An early, early review for Brian Yansky's Wonders of the World just came in from Kirkus. Among other things, they dig his "meaningfully spare first-person voice" and the way Brian "deftly and subtly portrays Eric's slow acknowledgement of the truth about his father, and provides an ending that, while still bleak, is livable." So true.9>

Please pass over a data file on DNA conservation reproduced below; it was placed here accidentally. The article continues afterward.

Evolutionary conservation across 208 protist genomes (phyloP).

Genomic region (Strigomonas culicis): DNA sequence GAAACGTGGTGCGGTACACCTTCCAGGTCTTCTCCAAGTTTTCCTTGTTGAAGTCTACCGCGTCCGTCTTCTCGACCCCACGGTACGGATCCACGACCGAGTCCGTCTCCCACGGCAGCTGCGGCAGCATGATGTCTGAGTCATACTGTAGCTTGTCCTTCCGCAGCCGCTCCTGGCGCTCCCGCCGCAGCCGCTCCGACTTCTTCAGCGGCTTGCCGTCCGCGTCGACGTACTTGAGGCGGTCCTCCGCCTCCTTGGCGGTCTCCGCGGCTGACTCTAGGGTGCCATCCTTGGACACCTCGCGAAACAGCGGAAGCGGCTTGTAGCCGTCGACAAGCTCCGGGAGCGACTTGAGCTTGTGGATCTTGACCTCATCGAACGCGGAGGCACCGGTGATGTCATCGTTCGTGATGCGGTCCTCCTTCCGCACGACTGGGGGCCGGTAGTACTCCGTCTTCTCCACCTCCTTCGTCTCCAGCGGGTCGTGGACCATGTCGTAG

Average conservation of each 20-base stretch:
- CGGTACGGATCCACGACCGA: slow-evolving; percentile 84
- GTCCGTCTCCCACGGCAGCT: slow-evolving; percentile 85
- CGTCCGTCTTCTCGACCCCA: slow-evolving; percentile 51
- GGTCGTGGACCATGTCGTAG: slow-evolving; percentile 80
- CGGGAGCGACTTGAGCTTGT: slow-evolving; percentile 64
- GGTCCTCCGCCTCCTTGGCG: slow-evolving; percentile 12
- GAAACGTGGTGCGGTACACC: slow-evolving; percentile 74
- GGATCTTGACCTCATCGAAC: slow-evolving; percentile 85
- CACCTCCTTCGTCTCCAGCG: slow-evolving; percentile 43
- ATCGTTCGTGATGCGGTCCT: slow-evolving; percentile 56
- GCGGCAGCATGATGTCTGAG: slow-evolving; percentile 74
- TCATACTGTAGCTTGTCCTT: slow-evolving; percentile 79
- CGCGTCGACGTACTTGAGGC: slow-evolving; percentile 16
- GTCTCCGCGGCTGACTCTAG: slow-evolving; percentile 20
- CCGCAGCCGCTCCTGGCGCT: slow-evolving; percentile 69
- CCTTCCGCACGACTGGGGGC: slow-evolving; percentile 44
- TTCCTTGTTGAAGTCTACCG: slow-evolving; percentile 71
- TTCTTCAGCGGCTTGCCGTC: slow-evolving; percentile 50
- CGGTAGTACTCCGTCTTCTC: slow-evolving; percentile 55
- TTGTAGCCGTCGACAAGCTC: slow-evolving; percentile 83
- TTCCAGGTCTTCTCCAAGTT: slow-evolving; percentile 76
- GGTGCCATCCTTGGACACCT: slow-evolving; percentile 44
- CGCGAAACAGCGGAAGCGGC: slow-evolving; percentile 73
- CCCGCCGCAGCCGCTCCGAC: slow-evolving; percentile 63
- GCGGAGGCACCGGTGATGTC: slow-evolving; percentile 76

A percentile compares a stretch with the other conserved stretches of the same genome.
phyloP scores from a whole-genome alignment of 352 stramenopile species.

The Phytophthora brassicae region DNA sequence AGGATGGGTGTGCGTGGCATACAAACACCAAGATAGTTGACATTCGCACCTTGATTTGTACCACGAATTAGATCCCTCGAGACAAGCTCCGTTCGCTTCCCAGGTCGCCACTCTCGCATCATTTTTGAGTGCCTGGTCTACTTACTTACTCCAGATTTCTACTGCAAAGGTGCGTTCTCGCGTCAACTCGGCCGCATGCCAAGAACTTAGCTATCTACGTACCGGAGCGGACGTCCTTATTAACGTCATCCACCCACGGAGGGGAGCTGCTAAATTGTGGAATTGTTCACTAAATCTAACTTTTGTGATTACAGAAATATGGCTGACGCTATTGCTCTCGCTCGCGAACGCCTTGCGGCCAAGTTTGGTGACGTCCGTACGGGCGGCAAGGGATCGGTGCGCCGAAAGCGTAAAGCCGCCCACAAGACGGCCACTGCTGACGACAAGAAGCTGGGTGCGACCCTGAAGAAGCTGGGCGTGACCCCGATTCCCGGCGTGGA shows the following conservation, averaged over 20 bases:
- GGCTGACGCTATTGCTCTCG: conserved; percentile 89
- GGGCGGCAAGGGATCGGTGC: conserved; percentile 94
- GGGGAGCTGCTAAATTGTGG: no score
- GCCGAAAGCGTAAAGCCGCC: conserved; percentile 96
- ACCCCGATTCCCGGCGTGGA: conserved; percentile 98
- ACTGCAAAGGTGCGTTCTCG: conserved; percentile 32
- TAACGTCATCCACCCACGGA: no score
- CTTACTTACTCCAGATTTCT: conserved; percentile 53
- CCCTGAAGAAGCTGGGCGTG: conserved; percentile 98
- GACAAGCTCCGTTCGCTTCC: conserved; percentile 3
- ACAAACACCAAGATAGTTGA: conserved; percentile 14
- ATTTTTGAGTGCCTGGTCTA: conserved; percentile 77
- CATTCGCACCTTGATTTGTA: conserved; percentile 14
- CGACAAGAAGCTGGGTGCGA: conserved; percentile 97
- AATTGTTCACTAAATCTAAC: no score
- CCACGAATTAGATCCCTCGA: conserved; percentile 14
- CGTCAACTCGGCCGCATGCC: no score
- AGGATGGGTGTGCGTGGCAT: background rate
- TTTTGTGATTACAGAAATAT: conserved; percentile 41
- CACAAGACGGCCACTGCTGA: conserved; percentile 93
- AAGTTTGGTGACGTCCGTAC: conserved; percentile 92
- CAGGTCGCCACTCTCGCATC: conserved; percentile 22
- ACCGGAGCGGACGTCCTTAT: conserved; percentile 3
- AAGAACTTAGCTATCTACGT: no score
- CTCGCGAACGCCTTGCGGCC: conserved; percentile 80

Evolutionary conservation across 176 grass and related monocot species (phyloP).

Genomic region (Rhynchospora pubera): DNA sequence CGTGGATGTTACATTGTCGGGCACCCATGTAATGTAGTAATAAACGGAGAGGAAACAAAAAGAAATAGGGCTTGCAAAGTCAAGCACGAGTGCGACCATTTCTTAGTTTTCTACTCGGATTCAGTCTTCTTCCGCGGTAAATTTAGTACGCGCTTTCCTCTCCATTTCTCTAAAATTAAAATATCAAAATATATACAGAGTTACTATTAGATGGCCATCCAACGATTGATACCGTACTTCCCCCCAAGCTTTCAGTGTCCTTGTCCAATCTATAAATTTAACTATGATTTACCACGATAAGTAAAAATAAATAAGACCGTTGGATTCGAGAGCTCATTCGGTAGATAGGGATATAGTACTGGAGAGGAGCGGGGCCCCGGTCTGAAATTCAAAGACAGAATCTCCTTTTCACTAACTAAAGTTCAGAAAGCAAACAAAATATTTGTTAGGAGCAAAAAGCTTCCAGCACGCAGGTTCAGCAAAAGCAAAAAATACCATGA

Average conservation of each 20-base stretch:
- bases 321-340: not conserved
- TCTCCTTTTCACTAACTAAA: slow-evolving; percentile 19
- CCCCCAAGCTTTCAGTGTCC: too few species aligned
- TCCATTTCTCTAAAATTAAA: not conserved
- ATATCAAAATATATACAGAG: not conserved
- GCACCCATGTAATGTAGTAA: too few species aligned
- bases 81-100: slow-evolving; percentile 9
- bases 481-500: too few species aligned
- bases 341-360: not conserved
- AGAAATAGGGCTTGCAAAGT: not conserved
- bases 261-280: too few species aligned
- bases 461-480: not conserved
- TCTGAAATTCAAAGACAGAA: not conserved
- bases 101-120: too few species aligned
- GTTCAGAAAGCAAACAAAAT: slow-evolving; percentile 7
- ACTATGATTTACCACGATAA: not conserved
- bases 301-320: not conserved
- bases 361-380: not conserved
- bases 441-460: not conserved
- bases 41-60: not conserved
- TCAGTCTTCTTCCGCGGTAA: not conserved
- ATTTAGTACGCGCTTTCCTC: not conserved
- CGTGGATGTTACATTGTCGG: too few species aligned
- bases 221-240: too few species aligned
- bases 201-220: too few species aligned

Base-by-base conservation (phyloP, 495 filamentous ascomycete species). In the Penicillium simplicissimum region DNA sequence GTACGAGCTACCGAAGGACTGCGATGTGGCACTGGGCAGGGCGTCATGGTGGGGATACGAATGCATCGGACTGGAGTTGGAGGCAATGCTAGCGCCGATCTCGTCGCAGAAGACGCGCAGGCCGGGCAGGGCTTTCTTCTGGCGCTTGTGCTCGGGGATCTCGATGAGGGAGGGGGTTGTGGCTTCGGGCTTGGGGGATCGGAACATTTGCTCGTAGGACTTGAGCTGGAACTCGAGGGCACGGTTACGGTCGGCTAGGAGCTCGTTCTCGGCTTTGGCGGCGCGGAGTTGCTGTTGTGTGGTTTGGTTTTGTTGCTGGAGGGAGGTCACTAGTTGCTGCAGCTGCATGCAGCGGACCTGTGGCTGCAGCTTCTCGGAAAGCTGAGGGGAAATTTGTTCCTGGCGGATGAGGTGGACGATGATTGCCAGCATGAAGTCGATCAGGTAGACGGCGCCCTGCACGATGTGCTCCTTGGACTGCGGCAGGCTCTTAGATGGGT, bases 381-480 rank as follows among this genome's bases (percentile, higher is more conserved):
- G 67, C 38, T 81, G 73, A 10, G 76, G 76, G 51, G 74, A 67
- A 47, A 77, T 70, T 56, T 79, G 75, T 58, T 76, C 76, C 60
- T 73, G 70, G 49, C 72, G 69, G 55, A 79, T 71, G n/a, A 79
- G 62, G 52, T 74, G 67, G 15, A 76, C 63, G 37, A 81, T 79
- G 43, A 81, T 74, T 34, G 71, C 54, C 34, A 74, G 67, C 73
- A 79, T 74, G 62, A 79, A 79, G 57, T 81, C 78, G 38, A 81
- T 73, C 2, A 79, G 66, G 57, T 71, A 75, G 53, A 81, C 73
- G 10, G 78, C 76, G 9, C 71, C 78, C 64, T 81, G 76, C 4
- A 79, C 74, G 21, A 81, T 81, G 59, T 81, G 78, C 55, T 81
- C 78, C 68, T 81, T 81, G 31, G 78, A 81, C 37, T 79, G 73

Brian's writing has a unique sort of magic. The reviewer calls it "a touch of magical realism" but I think it's actually his eye for the sublime and the subversive amongst the overlooked that makes his writing stand out. If you read the book, then the irony of the title will be fairly apparent to you (if the cover doesn't give it away), but I can't help but think there's an unironic aspect of wonder in the book too. Author Alison McGhee called teenagers "magical beings" in a recent talk, and I think Yansky captures some of that magic in the way he creates a teenage character with an enormous capacity for hope and imagination in a world where cruelty and despair are the adult norms. It's a wonder.